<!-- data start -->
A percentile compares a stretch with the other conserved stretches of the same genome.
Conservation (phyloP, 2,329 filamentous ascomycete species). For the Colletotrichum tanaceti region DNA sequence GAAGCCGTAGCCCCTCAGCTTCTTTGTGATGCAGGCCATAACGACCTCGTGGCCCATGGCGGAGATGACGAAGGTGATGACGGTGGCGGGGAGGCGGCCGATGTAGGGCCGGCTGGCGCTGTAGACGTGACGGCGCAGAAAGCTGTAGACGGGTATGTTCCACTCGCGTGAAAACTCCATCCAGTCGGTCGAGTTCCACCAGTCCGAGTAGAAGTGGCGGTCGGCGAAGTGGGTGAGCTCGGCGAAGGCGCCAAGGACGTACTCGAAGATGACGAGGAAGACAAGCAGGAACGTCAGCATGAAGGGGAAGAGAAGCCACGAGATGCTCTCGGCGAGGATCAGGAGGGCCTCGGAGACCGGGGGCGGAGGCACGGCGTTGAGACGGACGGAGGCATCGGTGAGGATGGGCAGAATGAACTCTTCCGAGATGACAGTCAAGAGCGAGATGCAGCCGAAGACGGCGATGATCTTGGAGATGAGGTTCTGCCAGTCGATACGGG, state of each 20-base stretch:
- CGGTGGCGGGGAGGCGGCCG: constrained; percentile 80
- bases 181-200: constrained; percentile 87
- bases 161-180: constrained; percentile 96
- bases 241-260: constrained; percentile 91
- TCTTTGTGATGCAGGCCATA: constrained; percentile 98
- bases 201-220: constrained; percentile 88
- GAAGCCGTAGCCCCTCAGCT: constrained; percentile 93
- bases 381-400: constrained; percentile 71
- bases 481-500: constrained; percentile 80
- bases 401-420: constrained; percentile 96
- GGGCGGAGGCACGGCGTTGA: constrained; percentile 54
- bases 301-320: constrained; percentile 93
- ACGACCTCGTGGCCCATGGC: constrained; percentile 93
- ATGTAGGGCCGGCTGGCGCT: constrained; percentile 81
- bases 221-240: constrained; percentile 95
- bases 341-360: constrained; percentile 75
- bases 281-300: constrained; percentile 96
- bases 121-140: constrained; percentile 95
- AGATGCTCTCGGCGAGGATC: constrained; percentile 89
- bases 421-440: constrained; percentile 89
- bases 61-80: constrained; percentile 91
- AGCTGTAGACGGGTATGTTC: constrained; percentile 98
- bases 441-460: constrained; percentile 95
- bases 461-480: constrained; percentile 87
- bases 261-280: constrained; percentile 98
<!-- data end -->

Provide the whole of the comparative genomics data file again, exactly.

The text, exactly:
A percentile compares a stretch with the other conserved stretches of the same genome.
Conservation (phyloP, 2,329 filamentous ascomycete species). For the Colletotrichum tanaceti region DNA sequence GAAGCCGTAGCCCCTCAGCTTCTTTGTGATGCAGGCCATAACGACCTCGTGGCCCATGGCGGAGATGACGAAGGTGATGACGGTGGCGGGGAGGCGGCCGATGTAGGGCCGGCTGGCGCTGTAGACGTGACGGCGCAGAAAGCTGTAGACGGGTATGTTCCACTCGCGTGAAAACTCCATCCAGTCGGTCGAGTTCCACCAGTCCGAGTAGAAGTGGCGGTCGGCGAAGTGGGTGAGCTCGGCGAAGGCGCCAAGGACGTACTCGAAGATGACGAGGAAGACAAGCAGGAACGTCAGCATGAAGGGGAAGAGAAGCCACGAGATGCTCTCGGCGAGGATCAGGAGGGCCTCGGAGACCGGGGGCGGAGGCACGGCGTTGAGACGGACGGAGGCATCGGTGAGGATGGGCAGAATGAACTCTTCCGAGATGACAGTCAAGAGCGAGATGCAGCCGAAGACGGCGATGATCTTGGAGATGAGGTTCTGCCAGTCGATACGGG, state of each 20-base stretch:
- CGGTGGCGGGGAGGCGGCCG: constrained; percentile 80
- bases 181-200: constrained; percentile 87
- bases 161-180: constrained; percentile 96
- bases 241-260: constrained; percentile 91
- TCTTTGTGATGCAGGCCATA: constrained; percentile 98
- bases 201-220: constrained; percentile 88
- GAAGCCGTAGCCCCTCAGCT: constrained; percentile 93
- bases 381-400: constrained; percentile 71
- bases 481-500: constrained; percentile 80
- bases 401-420: constrained; percentile 96
- GGGCGGAGGCACGGCGTTGA: constrained; percentile 54
- bases 301-320: constrained; percentile 93
- ACGACCTCGTGGCCCATGGC: constrained; percentile 93
- ATGTAGGGCCGGCTGGCGCT: constrained; percentile 81
- bases 221-240: constrained; percentile 95
- bases 341-360: constrained; percentile 75
- bases 281-300: constrained; percentile 96
- bases 121-140: constrained; percentile 95
- AGATGCTCTCGGCGAGGATC: constrained; percentile 89
- bases 421-440: constrained; percentile 89
- bases 61-80: constrained; percentile 91
- AGCTGTAGACGGGTATGTTC: constrained; percentile 98
- bases 441-460: constrained; percentile 95
- bases 461-480: constrained; percentile 87
- bases 261-280: constrained; percentile 98